The artistic domain of the work team of the film has an organized direction and aims to revive the experience of drug addicts as it has rarely been observed. The result is challenging and makes you sigh. The shots are so close to what it is to consume a drug and feel it until the disappearance of its effect, that it does not matter if you had or not an experience like that, the film will make you live it in a striking and agitating way. Sound effects ensure this exploration, and music and visual effects are a portrait that allows a glimpse into a realm of pain and doom. For instance, the scene in which Renton feels the need for the drug while he is locked up by his parents in his room is such a surreal mirage that I consider it as one of the more accurate crises of insanity in the world of cinema for his agitated and overwhelming shudder.
Edinburgh in Scotland and England reacted to these contents. Many approved the project and many others did not, because of the approach which discusses an issue that by its means transcend from the time when it was created. The feeling of each character regarding their despair, desire to leave, the exchange between pleasure and curiosity about the force for trying to improve their lives is a task that until today is only comprehensible, but will continue to impact for many more generations.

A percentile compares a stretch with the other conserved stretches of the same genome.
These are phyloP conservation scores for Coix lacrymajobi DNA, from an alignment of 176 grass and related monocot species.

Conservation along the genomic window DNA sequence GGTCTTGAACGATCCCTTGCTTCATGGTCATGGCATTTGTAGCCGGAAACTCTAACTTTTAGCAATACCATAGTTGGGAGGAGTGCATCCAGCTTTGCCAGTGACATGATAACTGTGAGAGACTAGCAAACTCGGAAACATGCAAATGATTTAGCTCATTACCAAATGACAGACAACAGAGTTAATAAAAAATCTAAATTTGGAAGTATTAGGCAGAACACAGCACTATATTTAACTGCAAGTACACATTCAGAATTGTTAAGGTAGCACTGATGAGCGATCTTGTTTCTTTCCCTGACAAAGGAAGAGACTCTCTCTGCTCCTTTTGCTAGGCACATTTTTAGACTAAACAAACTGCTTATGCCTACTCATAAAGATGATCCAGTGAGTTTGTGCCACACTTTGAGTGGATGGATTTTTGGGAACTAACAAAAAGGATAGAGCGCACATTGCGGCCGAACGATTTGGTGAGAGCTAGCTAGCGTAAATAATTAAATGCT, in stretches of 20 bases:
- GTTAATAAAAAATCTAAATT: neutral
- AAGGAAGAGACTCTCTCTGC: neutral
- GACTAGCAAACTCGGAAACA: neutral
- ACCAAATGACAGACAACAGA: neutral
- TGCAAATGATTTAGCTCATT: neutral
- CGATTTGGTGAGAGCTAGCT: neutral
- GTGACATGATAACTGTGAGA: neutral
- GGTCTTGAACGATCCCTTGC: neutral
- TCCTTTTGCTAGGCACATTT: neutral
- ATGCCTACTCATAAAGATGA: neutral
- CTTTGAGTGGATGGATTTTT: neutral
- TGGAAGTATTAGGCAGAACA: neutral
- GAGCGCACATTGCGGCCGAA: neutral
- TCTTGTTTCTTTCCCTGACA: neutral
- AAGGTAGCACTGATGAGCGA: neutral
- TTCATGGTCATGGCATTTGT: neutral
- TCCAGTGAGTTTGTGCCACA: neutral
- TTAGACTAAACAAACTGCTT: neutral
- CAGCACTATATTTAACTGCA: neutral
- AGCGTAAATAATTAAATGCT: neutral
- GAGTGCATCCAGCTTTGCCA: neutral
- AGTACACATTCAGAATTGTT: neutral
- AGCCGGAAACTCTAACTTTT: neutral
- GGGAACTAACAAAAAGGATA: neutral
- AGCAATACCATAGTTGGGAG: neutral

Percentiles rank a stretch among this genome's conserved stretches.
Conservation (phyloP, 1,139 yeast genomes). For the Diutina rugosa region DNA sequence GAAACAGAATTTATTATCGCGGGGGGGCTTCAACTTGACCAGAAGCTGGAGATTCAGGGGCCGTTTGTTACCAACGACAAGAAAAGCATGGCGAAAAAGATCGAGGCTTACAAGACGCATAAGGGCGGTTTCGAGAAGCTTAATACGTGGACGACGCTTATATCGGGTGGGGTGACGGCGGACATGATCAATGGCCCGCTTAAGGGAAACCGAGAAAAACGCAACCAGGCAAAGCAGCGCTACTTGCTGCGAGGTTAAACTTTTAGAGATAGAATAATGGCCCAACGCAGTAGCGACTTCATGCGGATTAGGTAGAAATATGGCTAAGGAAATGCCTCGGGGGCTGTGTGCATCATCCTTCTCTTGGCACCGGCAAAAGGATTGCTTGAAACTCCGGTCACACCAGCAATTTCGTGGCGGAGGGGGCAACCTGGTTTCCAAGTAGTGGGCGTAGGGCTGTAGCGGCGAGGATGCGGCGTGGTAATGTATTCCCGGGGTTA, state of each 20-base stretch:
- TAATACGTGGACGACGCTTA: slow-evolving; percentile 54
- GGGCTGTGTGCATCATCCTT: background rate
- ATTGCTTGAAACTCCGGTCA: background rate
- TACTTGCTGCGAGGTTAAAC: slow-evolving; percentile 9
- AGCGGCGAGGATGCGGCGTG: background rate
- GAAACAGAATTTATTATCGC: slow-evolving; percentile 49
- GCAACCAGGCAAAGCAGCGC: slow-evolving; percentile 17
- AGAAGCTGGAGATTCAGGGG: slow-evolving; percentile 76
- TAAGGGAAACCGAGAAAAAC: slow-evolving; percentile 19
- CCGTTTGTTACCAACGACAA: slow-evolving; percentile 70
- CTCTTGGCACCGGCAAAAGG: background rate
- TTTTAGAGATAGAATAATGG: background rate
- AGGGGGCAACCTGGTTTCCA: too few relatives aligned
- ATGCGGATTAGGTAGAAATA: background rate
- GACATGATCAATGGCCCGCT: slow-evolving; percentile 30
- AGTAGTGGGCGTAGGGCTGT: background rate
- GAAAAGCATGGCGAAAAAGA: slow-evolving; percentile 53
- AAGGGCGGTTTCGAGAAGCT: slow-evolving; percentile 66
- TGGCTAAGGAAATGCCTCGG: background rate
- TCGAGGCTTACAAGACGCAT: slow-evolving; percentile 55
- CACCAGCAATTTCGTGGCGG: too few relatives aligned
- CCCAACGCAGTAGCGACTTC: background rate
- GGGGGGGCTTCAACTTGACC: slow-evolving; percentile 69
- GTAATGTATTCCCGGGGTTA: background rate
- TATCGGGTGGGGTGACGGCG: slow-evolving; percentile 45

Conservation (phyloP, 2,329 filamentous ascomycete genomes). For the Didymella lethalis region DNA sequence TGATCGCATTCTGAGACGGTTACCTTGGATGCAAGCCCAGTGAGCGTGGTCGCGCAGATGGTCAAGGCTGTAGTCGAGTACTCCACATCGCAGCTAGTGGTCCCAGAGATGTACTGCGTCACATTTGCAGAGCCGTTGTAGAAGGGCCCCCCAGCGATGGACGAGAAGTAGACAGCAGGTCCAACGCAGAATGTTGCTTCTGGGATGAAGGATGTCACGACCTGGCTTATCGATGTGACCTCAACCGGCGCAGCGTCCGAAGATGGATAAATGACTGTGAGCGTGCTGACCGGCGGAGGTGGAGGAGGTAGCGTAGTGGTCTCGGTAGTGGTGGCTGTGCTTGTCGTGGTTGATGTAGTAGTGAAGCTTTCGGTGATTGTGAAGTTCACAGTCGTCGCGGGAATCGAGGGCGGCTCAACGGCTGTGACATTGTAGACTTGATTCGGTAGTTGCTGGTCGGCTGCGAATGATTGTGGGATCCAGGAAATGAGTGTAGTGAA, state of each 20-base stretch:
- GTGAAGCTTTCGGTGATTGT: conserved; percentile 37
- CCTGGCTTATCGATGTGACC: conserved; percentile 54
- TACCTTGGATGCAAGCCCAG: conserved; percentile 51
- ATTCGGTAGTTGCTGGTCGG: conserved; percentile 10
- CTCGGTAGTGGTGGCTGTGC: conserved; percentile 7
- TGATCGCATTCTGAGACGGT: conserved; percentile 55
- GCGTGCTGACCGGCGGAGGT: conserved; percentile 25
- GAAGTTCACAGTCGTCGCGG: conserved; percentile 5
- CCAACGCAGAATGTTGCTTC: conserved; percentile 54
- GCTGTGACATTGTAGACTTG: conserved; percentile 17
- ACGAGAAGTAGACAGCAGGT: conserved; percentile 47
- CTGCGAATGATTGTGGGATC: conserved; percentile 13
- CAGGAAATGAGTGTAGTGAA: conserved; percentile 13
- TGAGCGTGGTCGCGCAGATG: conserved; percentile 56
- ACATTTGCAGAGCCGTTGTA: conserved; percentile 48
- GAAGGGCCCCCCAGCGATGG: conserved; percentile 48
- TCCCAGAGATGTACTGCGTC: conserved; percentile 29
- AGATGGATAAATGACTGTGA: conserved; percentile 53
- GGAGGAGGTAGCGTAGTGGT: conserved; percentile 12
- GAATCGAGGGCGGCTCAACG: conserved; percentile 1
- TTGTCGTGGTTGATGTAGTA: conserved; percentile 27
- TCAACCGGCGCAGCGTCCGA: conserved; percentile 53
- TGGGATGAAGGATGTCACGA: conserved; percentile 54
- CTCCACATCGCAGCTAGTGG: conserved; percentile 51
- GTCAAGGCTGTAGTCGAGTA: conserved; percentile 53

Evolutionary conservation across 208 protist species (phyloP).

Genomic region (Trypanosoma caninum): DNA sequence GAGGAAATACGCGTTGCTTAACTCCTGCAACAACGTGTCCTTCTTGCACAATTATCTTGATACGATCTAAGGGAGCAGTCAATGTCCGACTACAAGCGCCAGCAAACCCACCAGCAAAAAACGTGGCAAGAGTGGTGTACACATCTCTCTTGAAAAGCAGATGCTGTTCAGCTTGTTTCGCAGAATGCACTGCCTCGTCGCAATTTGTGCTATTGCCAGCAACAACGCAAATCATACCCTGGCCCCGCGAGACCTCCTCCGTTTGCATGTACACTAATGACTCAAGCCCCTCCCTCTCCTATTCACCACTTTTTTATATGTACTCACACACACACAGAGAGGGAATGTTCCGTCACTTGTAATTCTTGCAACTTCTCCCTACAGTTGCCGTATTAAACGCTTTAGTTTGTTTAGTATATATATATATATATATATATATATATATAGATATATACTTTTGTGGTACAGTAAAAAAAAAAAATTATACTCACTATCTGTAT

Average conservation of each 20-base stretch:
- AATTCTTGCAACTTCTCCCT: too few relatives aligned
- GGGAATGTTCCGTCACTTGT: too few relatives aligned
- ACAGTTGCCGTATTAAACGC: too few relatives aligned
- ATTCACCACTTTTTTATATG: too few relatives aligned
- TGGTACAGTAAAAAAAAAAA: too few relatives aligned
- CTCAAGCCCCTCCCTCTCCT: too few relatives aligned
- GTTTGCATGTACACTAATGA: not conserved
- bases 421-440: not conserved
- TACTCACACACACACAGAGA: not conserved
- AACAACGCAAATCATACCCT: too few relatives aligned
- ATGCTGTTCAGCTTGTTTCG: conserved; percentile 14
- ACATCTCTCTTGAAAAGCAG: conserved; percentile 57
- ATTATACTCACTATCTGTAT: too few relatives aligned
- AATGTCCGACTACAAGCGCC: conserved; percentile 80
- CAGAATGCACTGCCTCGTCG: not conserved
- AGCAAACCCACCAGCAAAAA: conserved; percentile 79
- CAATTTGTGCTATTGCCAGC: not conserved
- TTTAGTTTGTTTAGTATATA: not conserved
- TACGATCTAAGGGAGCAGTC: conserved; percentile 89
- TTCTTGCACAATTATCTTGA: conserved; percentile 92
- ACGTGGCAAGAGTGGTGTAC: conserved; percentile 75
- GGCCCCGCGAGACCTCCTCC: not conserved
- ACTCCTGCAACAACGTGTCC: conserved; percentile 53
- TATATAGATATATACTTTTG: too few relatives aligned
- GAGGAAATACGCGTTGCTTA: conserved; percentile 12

The rhythm of the film is very fast, it might make you feel tired despite its entertaining function that does not release to the one that observes it. The language of the dialogues is extremely convincing and implies that these kinds of stories are not linear. The life of these boys is caught in cycles and always goes from reaching the bottom or the limit until a new beginning. What is the purpose of living during the short period we have here? Our control of what we do and want is under the magnifying glass not of others, but of ourselves. The story does not conclude with something decisive, and giving a verdict would be to make sense of something that was not really intended to prove. Everything is only to explain and go into detail in these young lives that run on the edge of a cliff and for a subject of such strength, great events are not required at all. 84/100